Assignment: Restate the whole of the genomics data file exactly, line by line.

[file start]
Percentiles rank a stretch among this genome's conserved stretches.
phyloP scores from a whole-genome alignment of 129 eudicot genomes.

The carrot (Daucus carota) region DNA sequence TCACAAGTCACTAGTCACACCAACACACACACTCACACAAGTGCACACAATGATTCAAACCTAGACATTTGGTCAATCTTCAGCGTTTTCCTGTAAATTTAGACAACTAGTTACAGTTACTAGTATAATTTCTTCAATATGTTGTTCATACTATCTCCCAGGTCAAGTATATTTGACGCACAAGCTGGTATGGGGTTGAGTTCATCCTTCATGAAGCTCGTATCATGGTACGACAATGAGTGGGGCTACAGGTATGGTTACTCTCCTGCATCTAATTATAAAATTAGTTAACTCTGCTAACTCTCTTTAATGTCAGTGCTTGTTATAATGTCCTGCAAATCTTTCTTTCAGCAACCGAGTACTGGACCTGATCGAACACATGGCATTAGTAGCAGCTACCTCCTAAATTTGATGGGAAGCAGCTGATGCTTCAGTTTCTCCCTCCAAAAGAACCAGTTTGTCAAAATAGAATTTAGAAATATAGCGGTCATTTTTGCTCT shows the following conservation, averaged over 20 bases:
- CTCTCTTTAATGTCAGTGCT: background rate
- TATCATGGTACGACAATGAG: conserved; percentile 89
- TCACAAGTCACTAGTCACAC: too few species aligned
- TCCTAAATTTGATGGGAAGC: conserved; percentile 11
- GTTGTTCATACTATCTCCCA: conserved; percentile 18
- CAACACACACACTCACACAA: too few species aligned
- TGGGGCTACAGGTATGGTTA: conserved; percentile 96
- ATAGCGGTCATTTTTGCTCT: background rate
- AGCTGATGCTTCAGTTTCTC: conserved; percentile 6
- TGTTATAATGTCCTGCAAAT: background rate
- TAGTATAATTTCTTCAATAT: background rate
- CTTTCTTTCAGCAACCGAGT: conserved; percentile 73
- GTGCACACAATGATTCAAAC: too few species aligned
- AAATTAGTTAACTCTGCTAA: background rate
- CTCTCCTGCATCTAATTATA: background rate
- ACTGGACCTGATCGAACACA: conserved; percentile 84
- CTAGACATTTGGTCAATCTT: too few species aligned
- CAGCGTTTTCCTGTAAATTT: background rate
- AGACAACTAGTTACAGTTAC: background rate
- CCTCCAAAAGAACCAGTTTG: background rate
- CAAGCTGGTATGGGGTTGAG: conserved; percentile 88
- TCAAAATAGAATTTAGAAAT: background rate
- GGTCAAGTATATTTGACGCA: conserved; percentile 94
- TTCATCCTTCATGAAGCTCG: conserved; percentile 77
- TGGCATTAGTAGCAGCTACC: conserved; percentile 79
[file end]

Percentiles rank a stretch among this genome's conserved stretches.
phyloP scores from a whole-genome alignment of 129 eudicot genomes.

The carrot (Daucus carota) region DNA sequence TCACAAGTCACTAGTCACACCAACACACACACTCACACAAGTGCACACAATGATTCAAACCTAGACATTTGGTCAATCTTCAGCGTTTTCCTGTAAATTTAGACAACTAGTTACAGTTACTAGTATAATTTCTTCAATATGTTGTTCATACTATCTCCCAGGTCAAGTATATTTGACGCACAAGCTGGTATGGGGTTGAGTTCATCCTTCATGAAGCTCGTATCATGGTACGACAATGAGTGGGGCTACAGGTATGGTTACTCTCCTGCATCTAATTATAAAATTAGTTAACTCTGCTAACTCTCTTTAATGTCAGTGCTTGTTATAATGTCCTGCAAATCTTTCTTTCAGCAACCGAGTACTGGACCTGATCGAACACATGGCATTAGTAGCAGCTACCTCCTAAATTTGATGGGAAGCAGCTGATGCTTCAGTTTCTCCCTCCAAAAGAACCAGTTTGTCAAAATAGAATTTAGAAATATAGCGGTCATTTTTGCTCT shows the following conservation, averaged over 20 bases:
- CTCTCTTTAATGTCAGTGCT: background rate
- TATCATGGTACGACAATGAG: conserved; percentile 89
- TCACAAGTCACTAGTCACAC: too few species aligned
- TCCTAAATTTGATGGGAAGC: conserved; percentile 11
- GTTGTTCATACTATCTCCCA: conserved; percentile 18
- CAACACACACACTCACACAA: too few species aligned
- TGGGGCTACAGGTATGGTTA: conserved; percentile 96
- ATAGCGGTCATTTTTGCTCT: background rate
- AGCTGATGCTTCAGTTTCTC: conserved; percentile 6
- TGTTATAATGTCCTGCAAAT: background rate
- TAGTATAATTTCTTCAATAT: background rate
- CTTTCTTTCAGCAACCGAGT: conserved; percentile 73
- GTGCACACAATGATTCAAAC: too few species aligned
- AAATTAGTTAACTCTGCTAA: background rate
- CTCTCCTGCATCTAATTATA: background rate
- ACTGGACCTGATCGAACACA: conserved; percentile 84
- CTAGACATTTGGTCAATCTT: too few species aligned
- CAGCGTTTTCCTGTAAATTT: background rate
- AGACAACTAGTTACAGTTAC: background rate
- CCTCCAAAAGAACCAGTTTG: background rate
- CAAGCTGGTATGGGGTTGAG: conserved; percentile 88
- TCAAAATAGAATTTAGAAAT: background rate
- GGTCAAGTATATTTGACGCA: conserved; percentile 94
- TTCATCCTTCATGAAGCTCG: conserved; percentile 77
- TGGCATTAGTAGCAGCTACC: conserved; percentile 79